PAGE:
What is the Number of Properties?

What are the different types of number properties?

There are four main types of number properties. These only apply when we’re adding and multiplying them together:

  • Commutative
  • Associative
  • Distributive
  • Identity

Each of these refers to a different rule for dealing with numbers. So let’s look at these words and how they can help us solve maths problems.

What is a Commutative Property?

When we talk about number properties being commutative within addition, this means that no matter which way around you add the numbers, the answer will always be the same. For example, 4+9 is the same as 9+4. Both will give you the solution of 13.

In multiplication, the same rule applies. So whether you do 5×4 or 4×5, you will always get 20 as the answer.

To describe this to your class, you could provide a real-life example of some activities you might do during the day. For example, if you complete some science homework and then watch TV, this will have the same outcome as watching TV and doing science homework. Both tasks will still be completed!

What is an Associative Property?

When we discuss associative properties in addition and multiplication, we’re talking about joining or combining numbers. This means that numbers can be grouped (or ‘associated’) in any order to get the same answer.

For example, if we have the problem of 6+5+8, that’ll give us an answer of 19. We could reach this by adding together 6+5 first to provide us with 11 and then adding 8. We could do 5+8 first to get 13 and then add 6. So no matter how we choose to do it, we’ll always reach 19.

When it comes to multiplication, you can do the same! For example, if you have a problem of (6×2)×3, this will give you 12×3=36. If you instead choose to solve it as (3×6)×2, you’ll get 18×2=36. No matter how you combine the numbers, you’ll always come to the same answer.

Associative law is beneficial when it comes to breaking up more complicated multiplication problems. For example:


2×8(×8) or 8×8(×2)


What is a Distributive Property?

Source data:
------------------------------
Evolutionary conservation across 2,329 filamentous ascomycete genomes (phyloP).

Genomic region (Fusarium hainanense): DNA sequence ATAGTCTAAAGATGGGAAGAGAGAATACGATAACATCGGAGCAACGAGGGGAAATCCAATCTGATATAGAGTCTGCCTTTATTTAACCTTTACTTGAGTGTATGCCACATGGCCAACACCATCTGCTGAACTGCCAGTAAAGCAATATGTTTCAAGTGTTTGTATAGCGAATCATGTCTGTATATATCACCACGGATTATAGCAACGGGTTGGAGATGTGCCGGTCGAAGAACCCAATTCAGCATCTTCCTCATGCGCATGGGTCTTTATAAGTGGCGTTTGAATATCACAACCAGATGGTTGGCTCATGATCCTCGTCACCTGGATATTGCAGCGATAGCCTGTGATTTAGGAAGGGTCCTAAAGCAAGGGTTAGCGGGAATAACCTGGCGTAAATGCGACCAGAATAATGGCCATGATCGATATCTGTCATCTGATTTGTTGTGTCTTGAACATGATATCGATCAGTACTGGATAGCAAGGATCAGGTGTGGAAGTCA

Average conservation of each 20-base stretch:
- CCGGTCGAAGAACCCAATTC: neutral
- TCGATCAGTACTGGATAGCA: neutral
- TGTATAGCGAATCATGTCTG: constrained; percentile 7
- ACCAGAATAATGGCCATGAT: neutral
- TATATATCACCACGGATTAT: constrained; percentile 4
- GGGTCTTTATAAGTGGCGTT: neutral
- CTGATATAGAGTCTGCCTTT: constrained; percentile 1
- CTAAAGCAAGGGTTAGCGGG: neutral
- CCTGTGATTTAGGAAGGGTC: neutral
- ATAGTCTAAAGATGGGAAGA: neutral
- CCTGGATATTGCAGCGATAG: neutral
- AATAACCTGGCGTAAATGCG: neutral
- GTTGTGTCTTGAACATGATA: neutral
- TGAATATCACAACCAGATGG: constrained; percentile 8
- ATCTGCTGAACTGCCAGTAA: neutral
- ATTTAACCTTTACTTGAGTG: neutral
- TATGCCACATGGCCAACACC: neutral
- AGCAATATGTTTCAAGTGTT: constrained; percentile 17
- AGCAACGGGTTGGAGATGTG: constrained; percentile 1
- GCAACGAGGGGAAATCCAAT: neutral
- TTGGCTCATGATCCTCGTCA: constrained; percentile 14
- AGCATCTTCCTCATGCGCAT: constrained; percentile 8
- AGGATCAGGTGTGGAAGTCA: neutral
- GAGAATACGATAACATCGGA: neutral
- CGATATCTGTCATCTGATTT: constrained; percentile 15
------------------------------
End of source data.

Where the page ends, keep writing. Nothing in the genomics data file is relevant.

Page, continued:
Distributive properties in numbers involve multiplying a number by adding a group of numbers. Doing this, it’s equal to multiplying the number by every individual number within the group.

For example, you could have three boxes of eggs and three bags of apples, with eggs weighing 150 grams and apples weighing 500 grams.

If you wanted to find out the total weight, you could work out 3×150=450 and 3×500=1500 to give you an answer of 1950 grams. However, you could also calculate this as 3×(150+500) or 3×650=1950. Either method will provide you with the same solution.

Summarised, 3(150)+3(500) is equivalent to 3(150+500).

Learning these number properties will be particularly useful later in a child’s learning journey when introduced to algebra in secondary education.

What is an Identity Property?

This part of number properties will be the easiest for learners to grasp as it’s self-explanatory. In addition, this means that when we add zero to a number, it remains the same. For example, 7+0=7. It’s as simple as that!

In multiplication, it’s slightly different. With this property, when we multiply a number by one, we know that it will remain the same. An example of this is 5×1=5. In essence, when we only have one portion of a particular number, it is the same as that number.

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